Use of virtual sphere boosts numbers at annual geosciences event
Dr Jen Roberts, Lecturer - Chancellor’s Fellow in Energy, University of Strathclyde
Every year in early May, tens of thousands of geoscientists descend on Vienna for the European Geosciences Union (EGU) General Assembly. Not this year. In March, EGU took the laudable decision to move the conference online, rebranding it EGU: Sharing Geoscience Online 2020 and delivering a programme of activities to foster scientific communication during the coronavirus pandemic.
A number of SCCS members and partners participated in the live activities for EGU2020, which took place last week; convening scientific sessions, showcasing their research via displays (materials in place of oral talks or posters), participating in scheduled live online chats, and engaging in webinar-style debates and symposia.
Highlights for SCCS partners include:
Versatile subsurface storage for future energy systems Niklas Heinemann (University of Edinburgh) co-convened this enormously engaged session, which highlights new developments in CCS and subsurface energy storage such as hydrogen and heat storage. Several SCCS geoscientists presented their work including new data on flue gas hydrate formation for CCS, the HyStorPor project, and analogues for hydrogen storage and hydrogen seepage, as well as hydrogen storage capacity estimates.
Emission pathways, carbon budgets, and climate-carbon response This featured new work from Vivian Scott (University of Edinburgh) and his colleagues on the reversibility of climate change impacts, the session also includes several BECCS displays.
Social science meets geoscience I co-convened this popular session, which showcased research tackling topics at the interplay between social and geoscience, and featuring outputs from the EU ACTOM project.
Exploration, utilisation and monitoring of conventional and unconventional geothermal resources The largest session under the Energy, Resources and the Environment theme featured work from SCCS members on the carbon footprint of low temperature geothermal heat.
Modelling the potential for soil carbon storage using biochar This session showcased new research from the UK Biochar Research Centre.
Great Debate: Are forests a solution to climate change? Exploring the role of forests in the climate system, this webinar touched on issues around carbon dioxide (CO2) removal and challenges relevant to BECCS.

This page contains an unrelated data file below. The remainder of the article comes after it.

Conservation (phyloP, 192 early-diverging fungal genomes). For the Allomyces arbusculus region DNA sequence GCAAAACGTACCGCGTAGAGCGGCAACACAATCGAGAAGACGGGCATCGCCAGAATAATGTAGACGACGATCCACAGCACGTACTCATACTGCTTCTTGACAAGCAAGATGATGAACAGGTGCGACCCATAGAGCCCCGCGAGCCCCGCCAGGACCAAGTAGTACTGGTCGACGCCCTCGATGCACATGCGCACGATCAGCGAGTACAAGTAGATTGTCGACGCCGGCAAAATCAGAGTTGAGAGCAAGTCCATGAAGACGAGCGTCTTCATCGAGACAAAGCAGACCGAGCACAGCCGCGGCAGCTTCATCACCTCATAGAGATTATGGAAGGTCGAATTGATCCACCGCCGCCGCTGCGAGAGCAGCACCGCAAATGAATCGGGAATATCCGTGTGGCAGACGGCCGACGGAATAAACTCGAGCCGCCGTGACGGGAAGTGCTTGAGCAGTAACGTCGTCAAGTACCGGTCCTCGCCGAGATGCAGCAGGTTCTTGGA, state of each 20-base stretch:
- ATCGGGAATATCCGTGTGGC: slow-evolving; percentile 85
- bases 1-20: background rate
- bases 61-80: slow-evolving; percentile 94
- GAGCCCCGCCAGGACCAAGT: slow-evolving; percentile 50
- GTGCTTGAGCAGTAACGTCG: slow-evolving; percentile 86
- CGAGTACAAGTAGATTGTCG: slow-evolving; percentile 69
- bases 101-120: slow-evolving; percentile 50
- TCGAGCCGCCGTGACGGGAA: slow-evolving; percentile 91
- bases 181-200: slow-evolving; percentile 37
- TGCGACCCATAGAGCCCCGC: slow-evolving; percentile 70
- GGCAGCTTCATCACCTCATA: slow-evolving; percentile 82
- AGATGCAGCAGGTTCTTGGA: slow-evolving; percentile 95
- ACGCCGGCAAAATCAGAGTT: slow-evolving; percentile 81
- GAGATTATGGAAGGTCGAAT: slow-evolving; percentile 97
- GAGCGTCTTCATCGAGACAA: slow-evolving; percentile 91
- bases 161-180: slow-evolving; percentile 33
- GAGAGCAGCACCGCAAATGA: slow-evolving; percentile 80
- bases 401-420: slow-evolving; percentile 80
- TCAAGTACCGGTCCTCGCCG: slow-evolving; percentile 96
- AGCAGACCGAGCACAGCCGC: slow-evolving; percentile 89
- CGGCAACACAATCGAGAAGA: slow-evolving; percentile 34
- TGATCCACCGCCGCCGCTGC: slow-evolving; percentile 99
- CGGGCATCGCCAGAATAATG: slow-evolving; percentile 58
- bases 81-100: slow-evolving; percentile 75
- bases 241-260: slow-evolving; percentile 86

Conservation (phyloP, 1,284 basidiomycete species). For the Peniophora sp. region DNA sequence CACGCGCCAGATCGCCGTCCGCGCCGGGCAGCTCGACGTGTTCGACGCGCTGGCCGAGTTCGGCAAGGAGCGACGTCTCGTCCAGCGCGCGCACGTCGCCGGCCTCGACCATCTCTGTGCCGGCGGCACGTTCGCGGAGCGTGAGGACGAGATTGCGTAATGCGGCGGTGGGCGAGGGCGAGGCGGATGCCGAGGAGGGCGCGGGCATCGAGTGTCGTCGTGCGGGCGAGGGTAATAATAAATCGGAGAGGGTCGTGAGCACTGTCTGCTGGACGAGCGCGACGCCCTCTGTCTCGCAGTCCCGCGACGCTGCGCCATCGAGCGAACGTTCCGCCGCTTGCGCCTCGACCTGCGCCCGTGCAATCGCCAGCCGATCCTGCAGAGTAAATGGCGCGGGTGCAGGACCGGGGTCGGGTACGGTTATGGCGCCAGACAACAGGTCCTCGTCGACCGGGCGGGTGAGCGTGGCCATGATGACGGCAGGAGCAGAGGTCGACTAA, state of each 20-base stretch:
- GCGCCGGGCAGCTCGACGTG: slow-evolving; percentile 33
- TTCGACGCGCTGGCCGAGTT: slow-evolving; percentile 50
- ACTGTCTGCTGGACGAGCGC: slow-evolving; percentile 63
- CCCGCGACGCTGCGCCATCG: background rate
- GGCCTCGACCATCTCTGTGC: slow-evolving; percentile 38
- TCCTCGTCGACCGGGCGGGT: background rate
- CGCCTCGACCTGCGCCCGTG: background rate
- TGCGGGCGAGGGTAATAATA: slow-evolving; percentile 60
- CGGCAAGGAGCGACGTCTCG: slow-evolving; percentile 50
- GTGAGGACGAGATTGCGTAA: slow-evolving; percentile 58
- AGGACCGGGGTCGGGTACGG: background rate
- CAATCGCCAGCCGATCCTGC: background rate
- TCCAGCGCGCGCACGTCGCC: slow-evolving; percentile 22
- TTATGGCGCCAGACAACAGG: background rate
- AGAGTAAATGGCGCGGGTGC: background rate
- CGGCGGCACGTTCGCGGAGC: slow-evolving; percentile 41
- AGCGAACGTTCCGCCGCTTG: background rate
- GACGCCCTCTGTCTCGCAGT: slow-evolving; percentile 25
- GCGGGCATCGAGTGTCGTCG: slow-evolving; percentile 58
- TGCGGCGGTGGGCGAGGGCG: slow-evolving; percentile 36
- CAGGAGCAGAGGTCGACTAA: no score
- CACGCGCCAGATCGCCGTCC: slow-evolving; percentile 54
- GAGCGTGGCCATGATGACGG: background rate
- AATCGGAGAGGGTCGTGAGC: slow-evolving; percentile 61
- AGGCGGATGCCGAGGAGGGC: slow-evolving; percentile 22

Union Symposia: Communicating A Global Climate Crisis and Values versus Fact were very relevant for understanding challenges in communicating climate action in our current politicised environment fuelled by fake news, populism and misinformation.
Moving the activities online, free of charge, via a range of involvement routes widened participation immensely. Around 18,000 abstracts formed a programme of 701 scientific sessions; 11,380 presentation materials accompanied the abstracts and received 6,297 comments.
While around 16,000 people typically attend EGU each year in person, last week saw over 26,200 individual users join 721 live text chats and post 200,400 messages. For many attendees juggling childcare responsibilities, EGU2020 integrated into home schools.
While the live activities are over, there are plenty of ways to get newly engaged, or to take forward the discussions. The display materials and associated online comments forums are open until the end of May.
So, if you want to learn more about the research presented, check out the display materials and ask any questions you have via comments. The debates and symposia (and associated presentation materials) are available on YouTube.
Participation was critical to the success of EGU2020. Many thanks to EGU, the session convenors, and to all those who have contributed to the online conference in whatever way they could.